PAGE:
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Canon and Sony seem ready in the middle of a severe pandemic to want thousands of bucks from me. If I review the Canon EOS R5 and Sony A7S III they will be returned to Amazon afterwards. Because fundamentally, I can’t align myself with the values of either corporation and as a medium format 10bit 4K user, I am unwilling to sacrifice the larger sensor and more cinematic look of the Fuji GFX 100 for an overheating pocket hand-warmer and a 3-year late Sony mirrorless camera.
Sony A7S III versus Canon EOS R5 versus COVID-19
There are fundamentally more important things in life than cameras and specs sheets. Health is one and being able to maintain enthusiasm and passion for work. In the midst of the worst downturn for filmmakers and photographers in living memory, a megalomaniacal battle is raging between two mega-corporate giants Sony and Canon, in a game of one-upmanship to place the highest numbers in little orange squares on a camera box.
If we get this into perspective and realise that a second wave of COVID-19 could be on the way, with new economic destruction and lockdowns all around the world, the last thing most people should do is be tempted to drop $4000 on a camera and the same again on new lenses.
Even those who can afford it now, might regret it later, so uncertain are these times, no matter who you are. Whether you are a cinematographer working on Netflix productions or even in Hollywood, or a single self-employed camera operator making commercials for local businesses, the situation is the same. Lockdown = no work.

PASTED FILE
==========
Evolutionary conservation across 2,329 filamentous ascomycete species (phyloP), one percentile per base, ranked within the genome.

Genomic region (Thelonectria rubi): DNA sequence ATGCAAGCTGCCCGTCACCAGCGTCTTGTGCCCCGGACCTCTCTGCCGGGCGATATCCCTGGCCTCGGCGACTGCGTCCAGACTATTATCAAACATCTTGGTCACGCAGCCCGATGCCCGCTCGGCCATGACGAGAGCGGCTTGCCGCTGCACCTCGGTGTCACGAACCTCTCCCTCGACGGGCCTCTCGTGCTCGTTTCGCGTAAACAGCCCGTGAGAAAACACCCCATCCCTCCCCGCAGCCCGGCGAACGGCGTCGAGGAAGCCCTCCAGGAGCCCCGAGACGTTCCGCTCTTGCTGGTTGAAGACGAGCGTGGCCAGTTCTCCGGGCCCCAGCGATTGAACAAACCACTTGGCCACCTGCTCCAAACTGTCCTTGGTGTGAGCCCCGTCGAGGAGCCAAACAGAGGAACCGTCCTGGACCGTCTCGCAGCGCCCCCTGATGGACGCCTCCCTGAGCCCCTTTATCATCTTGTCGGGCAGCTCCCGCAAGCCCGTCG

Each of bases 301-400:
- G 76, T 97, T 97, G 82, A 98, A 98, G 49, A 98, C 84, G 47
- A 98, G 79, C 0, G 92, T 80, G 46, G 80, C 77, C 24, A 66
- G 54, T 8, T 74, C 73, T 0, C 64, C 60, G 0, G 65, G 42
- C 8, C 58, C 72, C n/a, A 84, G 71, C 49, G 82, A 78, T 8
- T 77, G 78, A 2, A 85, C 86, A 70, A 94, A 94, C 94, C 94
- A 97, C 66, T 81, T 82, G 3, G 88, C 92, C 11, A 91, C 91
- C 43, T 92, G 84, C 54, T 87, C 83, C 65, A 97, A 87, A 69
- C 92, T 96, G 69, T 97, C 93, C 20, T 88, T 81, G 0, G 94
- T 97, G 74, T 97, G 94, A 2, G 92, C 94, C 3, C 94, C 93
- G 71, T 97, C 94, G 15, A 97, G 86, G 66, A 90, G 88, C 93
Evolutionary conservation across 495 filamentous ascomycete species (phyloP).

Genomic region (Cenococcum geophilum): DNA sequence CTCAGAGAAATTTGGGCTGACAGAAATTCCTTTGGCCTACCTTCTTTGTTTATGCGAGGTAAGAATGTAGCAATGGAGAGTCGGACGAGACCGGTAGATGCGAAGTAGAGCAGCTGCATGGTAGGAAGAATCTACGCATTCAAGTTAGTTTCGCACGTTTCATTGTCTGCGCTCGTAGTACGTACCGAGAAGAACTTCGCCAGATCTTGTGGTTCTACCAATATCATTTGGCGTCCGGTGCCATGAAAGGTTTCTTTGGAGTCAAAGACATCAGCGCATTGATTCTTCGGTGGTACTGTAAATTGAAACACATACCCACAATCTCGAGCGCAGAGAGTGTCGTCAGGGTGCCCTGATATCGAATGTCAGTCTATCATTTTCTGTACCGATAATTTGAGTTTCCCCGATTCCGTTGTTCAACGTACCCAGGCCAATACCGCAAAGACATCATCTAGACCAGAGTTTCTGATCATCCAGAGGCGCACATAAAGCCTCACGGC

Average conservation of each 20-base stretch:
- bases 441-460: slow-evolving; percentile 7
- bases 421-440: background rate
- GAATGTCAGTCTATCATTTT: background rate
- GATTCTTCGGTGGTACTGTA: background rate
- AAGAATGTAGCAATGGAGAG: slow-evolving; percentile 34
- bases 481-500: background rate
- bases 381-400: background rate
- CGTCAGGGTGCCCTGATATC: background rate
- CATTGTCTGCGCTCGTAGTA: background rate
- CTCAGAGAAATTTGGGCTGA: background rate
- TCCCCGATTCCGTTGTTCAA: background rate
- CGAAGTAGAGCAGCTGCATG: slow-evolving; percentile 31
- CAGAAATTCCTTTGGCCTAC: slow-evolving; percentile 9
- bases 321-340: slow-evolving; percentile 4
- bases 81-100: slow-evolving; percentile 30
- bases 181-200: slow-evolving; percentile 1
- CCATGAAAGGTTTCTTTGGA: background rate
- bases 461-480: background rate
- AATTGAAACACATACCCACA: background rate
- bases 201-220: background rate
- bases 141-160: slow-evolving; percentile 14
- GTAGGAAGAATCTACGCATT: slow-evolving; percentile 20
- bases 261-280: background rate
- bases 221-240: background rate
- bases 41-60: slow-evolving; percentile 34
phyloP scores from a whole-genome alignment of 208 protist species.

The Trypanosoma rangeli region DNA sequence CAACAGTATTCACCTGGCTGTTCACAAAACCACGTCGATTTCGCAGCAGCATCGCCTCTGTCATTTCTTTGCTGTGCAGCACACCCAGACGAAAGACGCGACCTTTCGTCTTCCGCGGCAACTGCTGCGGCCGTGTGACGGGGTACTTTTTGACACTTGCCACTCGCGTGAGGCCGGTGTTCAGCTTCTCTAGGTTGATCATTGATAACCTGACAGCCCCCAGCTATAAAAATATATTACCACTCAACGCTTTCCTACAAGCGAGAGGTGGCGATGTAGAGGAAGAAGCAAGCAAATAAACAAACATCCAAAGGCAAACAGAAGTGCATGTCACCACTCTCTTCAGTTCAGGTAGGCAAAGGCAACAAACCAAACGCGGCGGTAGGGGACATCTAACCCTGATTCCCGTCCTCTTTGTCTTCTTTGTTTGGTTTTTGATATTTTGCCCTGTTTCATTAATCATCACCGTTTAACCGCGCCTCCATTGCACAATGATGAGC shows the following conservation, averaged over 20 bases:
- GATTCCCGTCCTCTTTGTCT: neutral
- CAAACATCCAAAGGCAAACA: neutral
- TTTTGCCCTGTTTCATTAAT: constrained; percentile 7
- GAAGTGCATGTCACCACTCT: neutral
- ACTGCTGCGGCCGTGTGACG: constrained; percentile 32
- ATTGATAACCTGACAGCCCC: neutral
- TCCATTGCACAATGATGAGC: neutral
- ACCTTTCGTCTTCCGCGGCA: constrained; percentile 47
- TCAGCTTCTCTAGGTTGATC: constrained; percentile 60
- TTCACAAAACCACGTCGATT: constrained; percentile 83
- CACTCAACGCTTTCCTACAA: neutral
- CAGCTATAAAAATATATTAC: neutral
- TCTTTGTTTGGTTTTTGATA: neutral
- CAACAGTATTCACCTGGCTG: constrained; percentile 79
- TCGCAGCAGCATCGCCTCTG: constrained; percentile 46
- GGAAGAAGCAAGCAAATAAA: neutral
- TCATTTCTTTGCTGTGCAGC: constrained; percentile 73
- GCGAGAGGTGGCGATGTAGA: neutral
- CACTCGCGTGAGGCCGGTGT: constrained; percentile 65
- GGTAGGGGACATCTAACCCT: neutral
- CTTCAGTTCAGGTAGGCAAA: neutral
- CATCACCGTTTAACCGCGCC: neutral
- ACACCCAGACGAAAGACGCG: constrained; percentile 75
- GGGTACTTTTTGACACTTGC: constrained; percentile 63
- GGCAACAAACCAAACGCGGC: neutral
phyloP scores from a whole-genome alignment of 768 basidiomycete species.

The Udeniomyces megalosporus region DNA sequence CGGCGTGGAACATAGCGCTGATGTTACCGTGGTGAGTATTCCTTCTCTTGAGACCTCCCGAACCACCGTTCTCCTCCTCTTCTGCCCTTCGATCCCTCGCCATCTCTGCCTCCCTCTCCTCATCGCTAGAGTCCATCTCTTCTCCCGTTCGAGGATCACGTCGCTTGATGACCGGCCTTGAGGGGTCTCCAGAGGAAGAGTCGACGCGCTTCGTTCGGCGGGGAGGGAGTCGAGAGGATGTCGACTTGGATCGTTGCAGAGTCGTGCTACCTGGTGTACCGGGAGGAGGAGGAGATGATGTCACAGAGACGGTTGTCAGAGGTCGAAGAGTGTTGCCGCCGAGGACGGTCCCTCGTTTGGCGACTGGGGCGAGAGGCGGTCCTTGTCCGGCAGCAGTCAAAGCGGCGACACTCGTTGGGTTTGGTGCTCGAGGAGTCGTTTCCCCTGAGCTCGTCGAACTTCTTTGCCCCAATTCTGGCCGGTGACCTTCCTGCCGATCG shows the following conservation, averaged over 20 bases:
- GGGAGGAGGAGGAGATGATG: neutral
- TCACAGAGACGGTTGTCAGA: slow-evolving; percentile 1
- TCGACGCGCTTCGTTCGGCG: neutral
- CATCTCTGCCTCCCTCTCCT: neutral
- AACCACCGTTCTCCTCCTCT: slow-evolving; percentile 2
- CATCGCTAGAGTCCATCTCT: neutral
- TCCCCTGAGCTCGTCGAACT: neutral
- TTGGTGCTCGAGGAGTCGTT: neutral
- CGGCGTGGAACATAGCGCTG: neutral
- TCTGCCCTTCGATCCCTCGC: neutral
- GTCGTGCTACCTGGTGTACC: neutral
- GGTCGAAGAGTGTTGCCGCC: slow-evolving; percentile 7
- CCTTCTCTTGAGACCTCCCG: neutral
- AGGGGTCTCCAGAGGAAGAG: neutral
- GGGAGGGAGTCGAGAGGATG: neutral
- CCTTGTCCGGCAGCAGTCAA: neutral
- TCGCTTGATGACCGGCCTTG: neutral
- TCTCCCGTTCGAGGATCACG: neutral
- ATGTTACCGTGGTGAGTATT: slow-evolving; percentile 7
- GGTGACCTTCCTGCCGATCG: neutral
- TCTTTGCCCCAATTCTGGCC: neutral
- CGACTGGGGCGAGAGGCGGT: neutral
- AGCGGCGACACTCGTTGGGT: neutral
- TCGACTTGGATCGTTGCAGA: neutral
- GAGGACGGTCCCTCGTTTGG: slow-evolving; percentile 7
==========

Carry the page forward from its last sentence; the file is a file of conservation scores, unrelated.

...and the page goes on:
Once the early adopters and cash-rich Canon / Sony fans book out all the pre-order allocations of the new EOS R5 and A7S III, I think both companies are in for a shock. The overheating defects will hurt sales of the new Canon bodies and the pandemic will hurt both.
The Fuji GFX 100 on the other hand is completely stunning and the cinema look it give is unique. The sensor is larger than a $50k RED MONSTRO 8K VV at 44 x 24 mm. A bit bigger than Vistavision and 70% larger than ARRI Alexa LF.
Despite the superb GFX 100, I am not the guy who believes in the ONE perfect camera.
I want to be regularly up to date with a range of tools that each have unique strengths.
I remember a few weeks back when I was tempted by the Canon 1D X Mark III. A candidate for the last hurrah of the optical viewfinder and no overheating issues in 5.5K RAW, I opted to return it due to just being generally fed up with the unusable RAW file sizes, 32ms rolling shutter, a faulty jog-wheel and poor editing workflow.
Contrast this experience to my shoots so far with the Fuji GFX 100 which works flawlessly in every way.
Much of the same concerns I had about the 1D X Mark III impact my decision to buy the EOS R5. Uneditable files, poor 10bit workflow, huge 8K RAW file sizes, lucky to even get through a shoot without it overheating? For $4000? No thanks!